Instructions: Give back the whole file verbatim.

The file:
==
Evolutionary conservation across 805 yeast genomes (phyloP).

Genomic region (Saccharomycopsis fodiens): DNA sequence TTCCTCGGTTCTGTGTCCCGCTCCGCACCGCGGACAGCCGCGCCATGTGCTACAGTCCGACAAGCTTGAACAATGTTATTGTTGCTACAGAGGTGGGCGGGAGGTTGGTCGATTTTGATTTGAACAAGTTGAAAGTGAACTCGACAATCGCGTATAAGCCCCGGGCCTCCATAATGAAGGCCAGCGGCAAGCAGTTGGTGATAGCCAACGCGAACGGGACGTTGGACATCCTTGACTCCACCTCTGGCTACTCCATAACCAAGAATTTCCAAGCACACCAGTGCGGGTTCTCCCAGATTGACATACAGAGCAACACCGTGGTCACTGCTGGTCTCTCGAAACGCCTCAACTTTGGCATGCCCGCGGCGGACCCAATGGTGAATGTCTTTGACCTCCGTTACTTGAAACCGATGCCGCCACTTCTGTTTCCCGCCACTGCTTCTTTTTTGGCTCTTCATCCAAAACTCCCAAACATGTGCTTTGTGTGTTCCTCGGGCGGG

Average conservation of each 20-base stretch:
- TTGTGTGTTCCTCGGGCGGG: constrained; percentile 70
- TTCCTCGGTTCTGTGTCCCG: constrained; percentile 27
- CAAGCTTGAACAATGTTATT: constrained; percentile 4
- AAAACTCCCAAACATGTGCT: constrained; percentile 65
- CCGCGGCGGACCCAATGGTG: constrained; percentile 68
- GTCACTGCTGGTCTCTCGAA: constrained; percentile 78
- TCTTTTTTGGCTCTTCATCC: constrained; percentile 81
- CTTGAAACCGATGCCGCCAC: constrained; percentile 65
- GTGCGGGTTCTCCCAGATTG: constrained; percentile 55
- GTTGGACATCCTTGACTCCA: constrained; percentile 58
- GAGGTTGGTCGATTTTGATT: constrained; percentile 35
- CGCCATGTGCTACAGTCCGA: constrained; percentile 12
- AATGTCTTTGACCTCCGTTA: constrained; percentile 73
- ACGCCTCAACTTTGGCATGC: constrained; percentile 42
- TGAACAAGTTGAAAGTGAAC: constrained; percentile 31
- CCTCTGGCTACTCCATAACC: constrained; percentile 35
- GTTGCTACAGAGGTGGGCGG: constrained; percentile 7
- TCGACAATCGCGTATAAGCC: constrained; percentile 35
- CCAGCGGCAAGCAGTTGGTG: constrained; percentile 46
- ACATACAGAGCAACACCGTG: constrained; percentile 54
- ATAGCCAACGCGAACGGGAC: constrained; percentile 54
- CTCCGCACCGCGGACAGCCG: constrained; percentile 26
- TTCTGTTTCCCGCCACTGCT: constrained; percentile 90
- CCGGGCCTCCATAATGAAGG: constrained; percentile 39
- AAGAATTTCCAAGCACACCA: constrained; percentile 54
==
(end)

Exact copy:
Evolutionary conservation across 805 yeast genomes (phyloP).

Genomic region (Saccharomycopsis fodiens): DNA sequence TTCCTCGGTTCTGTGTCCCGCTCCGCACCGCGGACAGCCGCGCCATGTGCTACAGTCCGACAAGCTTGAACAATGTTATTGTTGCTACAGAGGTGGGCGGGAGGTTGGTCGATTTTGATTTGAACAAGTTGAAAGTGAACTCGACAATCGCGTATAAGCCCCGGGCCTCCATAATGAAGGCCAGCGGCAAGCAGTTGGTGATAGCCAACGCGAACGGGACGTTGGACATCCTTGACTCCACCTCTGGCTACTCCATAACCAAGAATTTCCAAGCACACCAGTGCGGGTTCTCCCAGATTGACATACAGAGCAACACCGTGGTCACTGCTGGTCTCTCGAAACGCCTCAACTTTGGCATGCCCGCGGCGGACCCAATGGTGAATGTCTTTGACCTCCGTTACTTGAAACCGATGCCGCCACTTCTGTTTCCCGCCACTGCTTCTTTTTTGGCTCTTCATCCAAAACTCCCAAACATGTGCTTTGTGTGTTCCTCGGGCGGG

Average conservation of each 20-base stretch:
- TTGTGTGTTCCTCGGGCGGG: constrained; percentile 70
- TTCCTCGGTTCTGTGTCCCG: constrained; percentile 27
- CAAGCTTGAACAATGTTATT: constrained; percentile 4
- AAAACTCCCAAACATGTGCT: constrained; percentile 65
- CCGCGGCGGACCCAATGGTG: constrained; percentile 68
- GTCACTGCTGGTCTCTCGAA: constrained; percentile 78
- TCTTTTTTGGCTCTTCATCC: constrained; percentile 81
- CTTGAAACCGATGCCGCCAC: constrained; percentile 65
- GTGCGGGTTCTCCCAGATTG: constrained; percentile 55
- GTTGGACATCCTTGACTCCA: constrained; percentile 58
- GAGGTTGGTCGATTTTGATT: constrained; percentile 35
- CGCCATGTGCTACAGTCCGA: constrained; percentile 12
- AATGTCTTTGACCTCCGTTA: constrained; percentile 73
- ACGCCTCAACTTTGGCATGC: constrained; percentile 42
- TGAACAAGTTGAAAGTGAAC: constrained; percentile 31
- CCTCTGGCTACTCCATAACC: constrained; percentile 35
- GTTGCTACAGAGGTGGGCGG: constrained; percentile 7
- TCGACAATCGCGTATAAGCC: constrained; percentile 35
- CCAGCGGCAAGCAGTTGGTG: constrained; percentile 46
- ACATACAGAGCAACACCGTG: constrained; percentile 54
- ATAGCCAACGCGAACGGGAC: constrained; percentile 54
- CTCCGCACCGCGGACAGCCG: constrained; percentile 26
- TTCTGTTTCCCGCCACTGCT: constrained; percentile 90
- CCGGGCCTCCATAATGAAGG: constrained; percentile 39
- AAGAATTTCCAAGCACACCA: constrained; percentile 54